Tuesday, January 15, 2013

US champion takes the yellow jersey

Whichever way you look at the situation, and no matter what he actually says in his much-awaited coming-out on doping condemnations (recorded yesterday), there's no way in the world that Lance Armstrong can emerge from this sordid affair, in a few days' time, as a winner. The overall victory will be snatched by a veteran pedaler: Oprah Winfrey.

This all-time champion has already reached the summits of media mountains in first position on countless occasions. But this time, she has no doubt performed in a more spectacular fashion than in any of her long list of previous talk-show achievements and victories. Little Lance will look like a feeble child hiding in the folds of his mother's skirts, ruffled by gusts of icy wind blowing across the treacherous alpine slopes, where the slightest miscalculation of his trajectory could hurtle him down to his death.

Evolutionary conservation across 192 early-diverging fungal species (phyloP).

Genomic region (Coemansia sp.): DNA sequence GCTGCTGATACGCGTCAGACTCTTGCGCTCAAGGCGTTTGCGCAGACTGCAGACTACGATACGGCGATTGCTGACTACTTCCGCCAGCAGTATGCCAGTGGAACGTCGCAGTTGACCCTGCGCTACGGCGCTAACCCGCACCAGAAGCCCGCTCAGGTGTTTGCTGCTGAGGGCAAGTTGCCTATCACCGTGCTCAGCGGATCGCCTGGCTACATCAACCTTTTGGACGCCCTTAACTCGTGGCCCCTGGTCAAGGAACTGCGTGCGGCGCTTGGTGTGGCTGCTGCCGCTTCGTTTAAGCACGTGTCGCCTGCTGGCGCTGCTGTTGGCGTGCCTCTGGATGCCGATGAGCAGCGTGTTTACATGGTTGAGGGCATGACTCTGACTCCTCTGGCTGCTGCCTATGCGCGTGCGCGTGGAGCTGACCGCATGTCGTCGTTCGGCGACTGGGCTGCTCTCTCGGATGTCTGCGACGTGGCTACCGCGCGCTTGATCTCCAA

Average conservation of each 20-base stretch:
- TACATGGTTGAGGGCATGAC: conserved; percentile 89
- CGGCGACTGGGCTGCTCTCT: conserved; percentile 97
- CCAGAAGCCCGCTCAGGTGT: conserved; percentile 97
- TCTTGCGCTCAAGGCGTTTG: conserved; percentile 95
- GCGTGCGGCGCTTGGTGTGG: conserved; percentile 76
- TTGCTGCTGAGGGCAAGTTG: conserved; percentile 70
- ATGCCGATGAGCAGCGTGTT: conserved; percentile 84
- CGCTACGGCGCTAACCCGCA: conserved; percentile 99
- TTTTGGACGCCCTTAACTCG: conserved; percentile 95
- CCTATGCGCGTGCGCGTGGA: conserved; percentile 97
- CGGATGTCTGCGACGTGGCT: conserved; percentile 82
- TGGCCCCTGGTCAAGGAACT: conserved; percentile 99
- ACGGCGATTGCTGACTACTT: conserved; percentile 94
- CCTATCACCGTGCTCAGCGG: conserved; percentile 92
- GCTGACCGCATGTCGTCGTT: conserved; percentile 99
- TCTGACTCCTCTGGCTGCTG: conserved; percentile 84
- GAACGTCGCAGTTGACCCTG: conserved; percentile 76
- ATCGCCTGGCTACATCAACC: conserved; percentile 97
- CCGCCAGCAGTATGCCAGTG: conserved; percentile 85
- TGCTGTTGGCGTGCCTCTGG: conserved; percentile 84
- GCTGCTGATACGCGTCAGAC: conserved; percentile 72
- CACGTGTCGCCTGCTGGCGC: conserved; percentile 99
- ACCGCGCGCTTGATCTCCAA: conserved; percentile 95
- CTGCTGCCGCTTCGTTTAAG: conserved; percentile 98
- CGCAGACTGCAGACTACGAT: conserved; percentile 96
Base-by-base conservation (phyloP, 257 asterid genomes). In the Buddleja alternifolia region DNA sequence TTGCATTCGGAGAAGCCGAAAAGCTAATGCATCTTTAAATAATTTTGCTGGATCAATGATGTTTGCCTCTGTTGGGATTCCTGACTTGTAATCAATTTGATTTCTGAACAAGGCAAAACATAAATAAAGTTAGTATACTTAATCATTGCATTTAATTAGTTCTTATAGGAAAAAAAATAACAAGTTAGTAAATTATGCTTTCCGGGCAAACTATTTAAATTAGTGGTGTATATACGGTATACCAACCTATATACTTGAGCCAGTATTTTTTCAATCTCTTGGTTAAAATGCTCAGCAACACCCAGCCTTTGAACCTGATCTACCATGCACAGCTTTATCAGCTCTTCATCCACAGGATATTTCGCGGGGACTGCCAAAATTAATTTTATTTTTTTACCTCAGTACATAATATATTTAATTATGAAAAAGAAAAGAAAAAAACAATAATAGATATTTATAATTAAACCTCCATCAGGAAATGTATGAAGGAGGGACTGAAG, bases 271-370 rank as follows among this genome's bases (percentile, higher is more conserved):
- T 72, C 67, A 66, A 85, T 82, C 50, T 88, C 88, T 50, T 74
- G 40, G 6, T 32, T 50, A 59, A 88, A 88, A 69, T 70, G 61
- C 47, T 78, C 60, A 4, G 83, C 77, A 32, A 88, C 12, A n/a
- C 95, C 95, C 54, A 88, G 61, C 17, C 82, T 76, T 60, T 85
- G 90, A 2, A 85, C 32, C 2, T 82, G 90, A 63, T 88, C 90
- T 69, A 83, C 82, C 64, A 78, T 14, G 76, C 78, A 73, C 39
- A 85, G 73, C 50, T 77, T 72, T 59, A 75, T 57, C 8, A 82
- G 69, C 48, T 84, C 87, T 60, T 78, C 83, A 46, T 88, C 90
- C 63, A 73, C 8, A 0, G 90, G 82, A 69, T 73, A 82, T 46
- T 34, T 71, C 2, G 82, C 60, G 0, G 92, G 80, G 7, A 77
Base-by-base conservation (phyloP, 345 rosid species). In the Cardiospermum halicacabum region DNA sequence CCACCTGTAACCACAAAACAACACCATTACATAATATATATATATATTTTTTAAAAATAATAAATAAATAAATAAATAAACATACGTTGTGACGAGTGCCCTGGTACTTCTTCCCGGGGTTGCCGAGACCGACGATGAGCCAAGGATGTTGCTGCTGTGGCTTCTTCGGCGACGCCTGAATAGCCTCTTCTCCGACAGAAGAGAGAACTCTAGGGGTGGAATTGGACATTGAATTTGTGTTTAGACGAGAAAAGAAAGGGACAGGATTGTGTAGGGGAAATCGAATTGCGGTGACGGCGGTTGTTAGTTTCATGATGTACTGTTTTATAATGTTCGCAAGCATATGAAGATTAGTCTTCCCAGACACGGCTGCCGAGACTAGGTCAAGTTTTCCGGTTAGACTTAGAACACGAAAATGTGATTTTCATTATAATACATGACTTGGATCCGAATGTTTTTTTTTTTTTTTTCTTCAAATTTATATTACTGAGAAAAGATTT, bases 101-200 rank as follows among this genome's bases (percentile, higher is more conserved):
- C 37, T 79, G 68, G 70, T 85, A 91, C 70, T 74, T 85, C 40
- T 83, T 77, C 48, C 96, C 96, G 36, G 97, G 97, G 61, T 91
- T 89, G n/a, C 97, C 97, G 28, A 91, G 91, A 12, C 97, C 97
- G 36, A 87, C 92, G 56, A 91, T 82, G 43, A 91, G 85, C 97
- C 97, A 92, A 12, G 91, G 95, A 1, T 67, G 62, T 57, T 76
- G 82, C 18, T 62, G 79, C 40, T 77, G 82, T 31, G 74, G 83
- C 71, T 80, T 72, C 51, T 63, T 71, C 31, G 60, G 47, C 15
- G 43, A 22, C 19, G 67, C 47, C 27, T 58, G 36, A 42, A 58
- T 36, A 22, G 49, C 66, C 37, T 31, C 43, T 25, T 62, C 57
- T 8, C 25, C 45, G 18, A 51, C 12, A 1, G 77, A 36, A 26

French commentators have often borrowed a hackneyed theme: "This stage cannot possibly enable any particular rider to win the Tour de France... but it's a stage that could cause several riders to lose the Tour." Never has this observation been more pertinent, in Armstrong's career, than today. Oprah, encouraged by her hordes of fans, needs only to complete the course with a minimum display of natural aggressiveness in order to score maximum points, and secure the overall victory. Lance, on the other hand, could be smitten by dozens of afflictions, or even totally demolished by a grave accident, and carted away half-dead in an ambulance.

But this encounter will not in fact resemble a sporting competition. It will be more like the austere ritual of a bullfight. And don't expect Oprah Winfrey to be the bull.

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